- Rx is the prescription dose at the depth of interest (cGy).
- O is the output factor in units of cGy/MU.
- PDDis percent depth dose.
- Note that only PDD is used in photon calculations.
- AF is the applicator factor.
- The applicator factor is the ratio of the the output with the utilized applicator to the output of with the reference applicator size (typically 10cm by 10cm). \( AF = \frac{\textrm{Output with applicator}}{\textrm{Output with reference applicator}} \)
- CF is the cutout factor.
- The cutout factor is the ratio of output with the cutout placed in the applicator to the output of the applicator with no cutout in place. \( CF = \frac{\textrm{Output with cutout}}{\textrm{Output without cutout}} \)
- TT is the treat to level, taken to be 1 if isodose line is not specified.
- Although many prescriptions will simply define the prescription dose to be the 100% isodose lines, special cases (such as electron treatments and stereotactic radiosurgery) may not.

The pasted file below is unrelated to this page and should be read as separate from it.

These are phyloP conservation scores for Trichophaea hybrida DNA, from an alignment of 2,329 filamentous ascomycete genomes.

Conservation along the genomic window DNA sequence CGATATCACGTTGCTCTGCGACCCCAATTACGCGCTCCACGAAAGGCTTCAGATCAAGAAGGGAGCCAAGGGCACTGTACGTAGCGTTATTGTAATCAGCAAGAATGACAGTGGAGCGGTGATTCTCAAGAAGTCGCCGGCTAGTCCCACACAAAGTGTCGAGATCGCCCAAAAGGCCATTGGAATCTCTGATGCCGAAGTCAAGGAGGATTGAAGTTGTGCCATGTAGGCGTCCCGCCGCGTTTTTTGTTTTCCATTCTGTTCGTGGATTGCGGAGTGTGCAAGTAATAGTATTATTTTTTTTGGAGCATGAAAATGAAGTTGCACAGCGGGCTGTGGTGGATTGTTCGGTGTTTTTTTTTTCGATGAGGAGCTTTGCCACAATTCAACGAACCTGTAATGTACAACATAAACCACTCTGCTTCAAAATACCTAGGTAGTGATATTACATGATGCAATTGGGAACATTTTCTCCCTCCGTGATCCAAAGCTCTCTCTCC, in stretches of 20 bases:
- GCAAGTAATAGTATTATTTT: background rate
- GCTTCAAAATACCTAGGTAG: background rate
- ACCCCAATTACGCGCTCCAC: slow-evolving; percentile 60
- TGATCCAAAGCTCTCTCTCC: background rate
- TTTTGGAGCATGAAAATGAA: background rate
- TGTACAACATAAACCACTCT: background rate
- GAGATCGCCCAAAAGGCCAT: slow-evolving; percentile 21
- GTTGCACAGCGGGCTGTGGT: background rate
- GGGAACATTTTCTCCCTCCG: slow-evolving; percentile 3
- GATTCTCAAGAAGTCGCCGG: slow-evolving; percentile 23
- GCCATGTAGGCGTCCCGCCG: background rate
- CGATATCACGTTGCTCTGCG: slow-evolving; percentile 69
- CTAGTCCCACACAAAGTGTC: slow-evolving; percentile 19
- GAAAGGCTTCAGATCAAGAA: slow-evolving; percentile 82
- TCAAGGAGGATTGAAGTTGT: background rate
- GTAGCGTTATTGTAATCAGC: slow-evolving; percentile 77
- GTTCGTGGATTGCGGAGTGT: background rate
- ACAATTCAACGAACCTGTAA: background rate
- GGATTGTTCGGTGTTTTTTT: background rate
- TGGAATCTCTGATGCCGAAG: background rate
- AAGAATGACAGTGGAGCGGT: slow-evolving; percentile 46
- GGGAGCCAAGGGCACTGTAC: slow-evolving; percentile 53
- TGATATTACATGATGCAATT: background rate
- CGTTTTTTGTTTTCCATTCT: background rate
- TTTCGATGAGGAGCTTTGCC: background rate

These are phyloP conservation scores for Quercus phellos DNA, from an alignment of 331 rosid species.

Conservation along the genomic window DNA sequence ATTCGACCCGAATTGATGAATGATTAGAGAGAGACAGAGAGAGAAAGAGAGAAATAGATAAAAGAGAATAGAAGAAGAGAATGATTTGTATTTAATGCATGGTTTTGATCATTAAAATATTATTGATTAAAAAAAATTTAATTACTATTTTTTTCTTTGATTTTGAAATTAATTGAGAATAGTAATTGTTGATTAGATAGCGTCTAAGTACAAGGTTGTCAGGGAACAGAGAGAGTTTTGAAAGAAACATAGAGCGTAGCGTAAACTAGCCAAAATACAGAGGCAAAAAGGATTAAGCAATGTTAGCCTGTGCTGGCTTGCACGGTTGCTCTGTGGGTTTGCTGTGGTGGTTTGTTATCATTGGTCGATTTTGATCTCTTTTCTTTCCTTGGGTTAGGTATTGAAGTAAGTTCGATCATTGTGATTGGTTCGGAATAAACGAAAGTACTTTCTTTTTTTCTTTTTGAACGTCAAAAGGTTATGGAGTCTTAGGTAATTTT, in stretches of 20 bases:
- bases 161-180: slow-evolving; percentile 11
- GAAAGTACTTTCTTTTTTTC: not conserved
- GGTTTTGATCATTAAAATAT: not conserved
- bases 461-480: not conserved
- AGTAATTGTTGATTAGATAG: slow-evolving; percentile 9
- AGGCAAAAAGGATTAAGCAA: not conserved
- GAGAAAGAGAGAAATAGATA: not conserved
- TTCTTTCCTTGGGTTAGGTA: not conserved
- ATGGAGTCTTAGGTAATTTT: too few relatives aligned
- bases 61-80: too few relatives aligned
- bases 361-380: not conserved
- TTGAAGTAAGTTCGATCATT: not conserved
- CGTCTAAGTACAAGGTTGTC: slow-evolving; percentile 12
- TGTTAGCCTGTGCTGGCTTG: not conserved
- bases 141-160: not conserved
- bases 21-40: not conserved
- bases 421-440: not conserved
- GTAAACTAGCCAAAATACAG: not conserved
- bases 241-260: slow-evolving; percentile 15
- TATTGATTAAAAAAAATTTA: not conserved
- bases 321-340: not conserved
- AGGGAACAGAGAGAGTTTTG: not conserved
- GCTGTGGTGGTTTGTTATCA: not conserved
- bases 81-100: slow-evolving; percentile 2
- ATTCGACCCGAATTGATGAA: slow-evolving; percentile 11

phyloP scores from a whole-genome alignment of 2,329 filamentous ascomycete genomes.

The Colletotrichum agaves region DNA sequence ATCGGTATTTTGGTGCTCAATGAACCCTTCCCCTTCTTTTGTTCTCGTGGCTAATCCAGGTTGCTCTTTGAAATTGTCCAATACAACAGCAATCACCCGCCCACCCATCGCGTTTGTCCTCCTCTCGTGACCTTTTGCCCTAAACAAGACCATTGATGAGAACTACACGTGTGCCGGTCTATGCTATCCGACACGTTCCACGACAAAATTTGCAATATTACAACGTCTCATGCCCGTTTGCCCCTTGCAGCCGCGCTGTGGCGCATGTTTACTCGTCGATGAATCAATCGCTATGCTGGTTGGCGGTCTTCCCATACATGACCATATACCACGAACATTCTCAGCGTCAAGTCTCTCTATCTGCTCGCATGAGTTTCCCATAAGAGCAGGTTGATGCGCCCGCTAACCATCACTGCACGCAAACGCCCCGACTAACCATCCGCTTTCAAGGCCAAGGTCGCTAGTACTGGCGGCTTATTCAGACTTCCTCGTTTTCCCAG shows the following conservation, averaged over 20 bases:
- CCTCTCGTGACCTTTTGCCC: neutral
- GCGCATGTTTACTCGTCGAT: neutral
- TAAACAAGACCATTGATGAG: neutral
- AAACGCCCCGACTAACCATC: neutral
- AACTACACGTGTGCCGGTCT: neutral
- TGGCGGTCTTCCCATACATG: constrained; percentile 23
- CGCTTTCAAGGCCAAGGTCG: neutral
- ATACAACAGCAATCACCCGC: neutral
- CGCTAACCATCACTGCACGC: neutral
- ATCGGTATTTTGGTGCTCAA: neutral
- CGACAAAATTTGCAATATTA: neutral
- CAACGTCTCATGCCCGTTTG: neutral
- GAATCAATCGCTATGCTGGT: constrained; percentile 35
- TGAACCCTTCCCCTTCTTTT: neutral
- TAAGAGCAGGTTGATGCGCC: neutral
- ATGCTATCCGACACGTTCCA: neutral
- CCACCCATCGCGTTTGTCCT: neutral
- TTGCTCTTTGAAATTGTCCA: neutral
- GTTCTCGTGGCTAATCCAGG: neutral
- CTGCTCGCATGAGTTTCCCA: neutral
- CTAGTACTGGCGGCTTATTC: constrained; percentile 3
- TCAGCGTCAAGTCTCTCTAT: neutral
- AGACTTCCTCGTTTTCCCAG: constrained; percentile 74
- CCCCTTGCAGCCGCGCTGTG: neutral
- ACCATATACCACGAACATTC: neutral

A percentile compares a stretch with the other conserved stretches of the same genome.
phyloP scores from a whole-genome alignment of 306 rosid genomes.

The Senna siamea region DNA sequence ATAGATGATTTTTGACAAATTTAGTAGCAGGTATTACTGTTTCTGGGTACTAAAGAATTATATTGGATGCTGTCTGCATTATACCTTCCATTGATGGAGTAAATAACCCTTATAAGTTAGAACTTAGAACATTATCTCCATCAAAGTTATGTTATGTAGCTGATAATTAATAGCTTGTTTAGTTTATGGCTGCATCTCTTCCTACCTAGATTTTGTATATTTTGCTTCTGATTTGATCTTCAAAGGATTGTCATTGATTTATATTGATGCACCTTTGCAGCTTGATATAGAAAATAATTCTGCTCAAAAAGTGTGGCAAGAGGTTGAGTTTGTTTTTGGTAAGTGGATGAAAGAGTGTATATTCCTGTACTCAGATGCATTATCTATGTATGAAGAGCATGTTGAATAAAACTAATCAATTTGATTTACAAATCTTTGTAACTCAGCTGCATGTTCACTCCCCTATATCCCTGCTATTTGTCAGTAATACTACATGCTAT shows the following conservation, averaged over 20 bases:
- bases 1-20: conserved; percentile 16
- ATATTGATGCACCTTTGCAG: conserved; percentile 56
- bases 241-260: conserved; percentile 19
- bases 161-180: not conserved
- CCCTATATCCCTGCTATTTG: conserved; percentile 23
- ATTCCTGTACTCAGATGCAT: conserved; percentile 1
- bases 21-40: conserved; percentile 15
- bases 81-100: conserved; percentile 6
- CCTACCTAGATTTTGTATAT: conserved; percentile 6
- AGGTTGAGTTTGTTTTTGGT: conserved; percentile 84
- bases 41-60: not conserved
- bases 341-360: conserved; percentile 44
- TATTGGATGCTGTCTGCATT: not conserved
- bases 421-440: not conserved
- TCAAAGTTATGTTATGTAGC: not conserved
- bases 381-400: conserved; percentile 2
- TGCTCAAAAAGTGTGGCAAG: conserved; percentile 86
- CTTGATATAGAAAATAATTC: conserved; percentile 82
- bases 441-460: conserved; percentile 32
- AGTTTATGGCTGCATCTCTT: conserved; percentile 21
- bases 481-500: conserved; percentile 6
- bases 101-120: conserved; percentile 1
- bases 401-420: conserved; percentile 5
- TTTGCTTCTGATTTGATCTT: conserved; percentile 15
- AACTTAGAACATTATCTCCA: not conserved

- For example, a physician may prescribe to the 90% isodose line in which case TT would be taken as 0.9.
- ISC is the inverse square correction. \( ISC = (\frac{VSD + d_{max}}{VSD + g + d_{max}})^2 \)
- VSD is the virtual source distance.
- g is the difference between the reference SSD and the setup SSD.
Converting Between PDD, TAR, TMR, and TPR
Percent Depth Dose (PDD) and Tissue Ratios such as TPR and TMR are closely related. Although direct measurement is always preferred, it is useful to have an understanding of how to convert between these quantities.
PDD and TMR
\begin{equation} \textrm{TMR} = \textrm{PDD} (\frac{SSD + d}{SSD + d_{ref}})^2(\frac{S_p(r_{d_{ref}})}{S_{p}(r_d)}) \end{equation}
\begin{equation} PDD = TMR (\frac
{SSD + d_{max}}{SSD + d})^2 (\frac{S_p(r_{d_{max}})}{S_{p}(r_d)})
\end{equation}
TMR and TAR
\begin{equation} TMR = \frac{TAR}{BSF}
\end{equation}
TMR and TPR
\begin{equation} TPR = \frac{TMR(d)}{TMR(d_{ref})}
\end{equation}